Documented Requirements are Your Weapon of Choice

Weve all been in situations where a web site project is in development and one-third of the way through someone from management decides to throw in something like videos of silly pets. For our pet example site, this may work, but where does it go? The design has already been worked out. Does the video go on the homepage? Is it used to help market products or is it some crazy it would be fun to have idea? Does it mess with bandwidth requirements? Youll need to bring in your accessibility people to help make it meet accessibility standards. In other words, a flurry of activity surrounds this new stranger, the video. Rather than simply plopping it in somewhere, a requirements document acts as insurance that doing so wont blow up the site or wreck a key objective.

Make sure every item added to your site is traceable to a requirement. Finally, keep testing to be sure requirements have been met. This is typically done by creating formal test documents but you can also write up checklists for things like user interface and SEO to insure everything you wanted done has been accomplished.

Usability consultant, Kimberly Krause Berg, is the owner of Cre8pc.com, UsabilityEffect.com and Cre8asiteForums. Her work combines usability testing with a working knowledge of search engine optimization.

Images courtesy of tyger_lyllie and sh1mmer

Kimberly Krause Berg

Kim Krause Berg’s long background in web design, search engine optimization and usability includes software application functional and user interface testing, accessibility, and persuasive design. Human Factors and Usability and how it blends with Search Engine Optimization have been her passion for over a dozen years. Kim founded Cre8asiteforums in 1998 and was a self-employed usability and search engine marketing consultant for Cre8pc.com since 1996. In the fall of 2012 she sold her forums to Internet Marketing Ninjas and retired from private consulting to join their Executive Management team where she continues her work in usability and persuasive design in her role as Usability and User Interface Analyst.

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14 Responses to “How Web Site Requirements Keep Your Project From Exploding”

  1. Great Post Kim, I couldn't agree more! I can't tell you the number of times having well thought out, documented requirements has helped us to keep a project on track and fight against scope creep.

  2. SEOByHand says:

    Great post Kimberley! I'm an SEO but I also dabble with my own sites too. I always have trouble explaining to the developer what I need from the site.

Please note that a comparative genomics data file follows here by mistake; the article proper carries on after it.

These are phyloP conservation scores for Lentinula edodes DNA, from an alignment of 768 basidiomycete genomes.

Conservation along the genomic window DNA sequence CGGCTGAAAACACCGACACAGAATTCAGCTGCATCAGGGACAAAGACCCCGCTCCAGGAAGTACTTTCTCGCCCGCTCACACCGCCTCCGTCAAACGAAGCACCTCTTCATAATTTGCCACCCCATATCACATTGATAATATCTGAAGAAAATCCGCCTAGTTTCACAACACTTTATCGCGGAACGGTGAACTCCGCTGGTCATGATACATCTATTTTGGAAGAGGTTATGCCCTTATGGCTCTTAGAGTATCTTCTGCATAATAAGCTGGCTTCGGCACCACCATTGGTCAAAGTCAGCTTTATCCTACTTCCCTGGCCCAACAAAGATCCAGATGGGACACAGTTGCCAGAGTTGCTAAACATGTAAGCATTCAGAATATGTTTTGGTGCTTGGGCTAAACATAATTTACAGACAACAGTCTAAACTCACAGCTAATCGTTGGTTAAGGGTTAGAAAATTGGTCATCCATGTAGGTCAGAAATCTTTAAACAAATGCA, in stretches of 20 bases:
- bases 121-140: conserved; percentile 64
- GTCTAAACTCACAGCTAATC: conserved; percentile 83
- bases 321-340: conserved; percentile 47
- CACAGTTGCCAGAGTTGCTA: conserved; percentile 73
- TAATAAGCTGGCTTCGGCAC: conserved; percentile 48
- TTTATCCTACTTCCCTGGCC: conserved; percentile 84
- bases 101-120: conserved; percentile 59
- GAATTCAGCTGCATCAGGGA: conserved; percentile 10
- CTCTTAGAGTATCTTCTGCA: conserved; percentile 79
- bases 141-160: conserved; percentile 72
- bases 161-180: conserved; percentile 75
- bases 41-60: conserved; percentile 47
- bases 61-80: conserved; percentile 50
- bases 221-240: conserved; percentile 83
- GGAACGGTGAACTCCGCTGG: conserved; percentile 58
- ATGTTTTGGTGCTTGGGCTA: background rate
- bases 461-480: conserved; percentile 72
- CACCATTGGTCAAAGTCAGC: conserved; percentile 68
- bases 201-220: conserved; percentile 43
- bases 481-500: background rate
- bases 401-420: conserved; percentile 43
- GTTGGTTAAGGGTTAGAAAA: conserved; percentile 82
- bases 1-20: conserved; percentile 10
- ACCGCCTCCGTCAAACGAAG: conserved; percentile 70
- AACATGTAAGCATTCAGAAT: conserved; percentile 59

Thanks,
    Wes

  3. Thanks for the feedback. It's a hard topic to get into without putting folks to sleep :)

  4. Josh says:

    Great post! I'm going to try this as I map out my new website!

  5. Do not forget about the Brand. When we creating a website, we also should think about the company brand. And the creative will give us more traffic to our site.

  6. BullsEye says:

    Great post, I only fell asleep once! Just kidding, I'm forwarding it now ;-)

  7. SEO Company says:

    It is best to pen down your requirements and constantly check back to ensure the effort is on track with your objective.
    Rif Chia

  8. It really is a great idea to have your clients to put down specific goals of the site and then get together and review and confirm and work towards that goal.

    That way if they come in with a random request because a competitor has done something new to their site, you have a fall back and can ask them if their random request is in line with the goals of the site that was established.

  9. Can I just add, that was one of the funniest comics I have read in ages!

  10. Bitstar says:

    I can't remember when was the last time I asked functional requirments and other such documents when talking about a small website. We only do that for large projects that require months of development

  11. Andrea Hill says:

    Thanks for the clear explanation of the different types of requirements. I actually just wrote about requirements on my blog yesterday, and a former colleague forwarded me this link. You did a great job at really explaining what's meant by requirements (in a friendly, personable tone) :)

  12. Ludo says:

    Thanks for this post Kimberley! I’m an SEO but I also dabble with my own sites too.

  13. Baby Gates says:

    Kim, First of all thank you so much for all of the great tips. I just recently started building websites. My goal is to start doing affiliate sales first. Then I figured once i got my site ranked good enough then start doing actual sales for my self. Is this the wrong type of aproach? Or is this a good market stratagy?
    .-= Baby Gates recently posted: Baby Gates =-.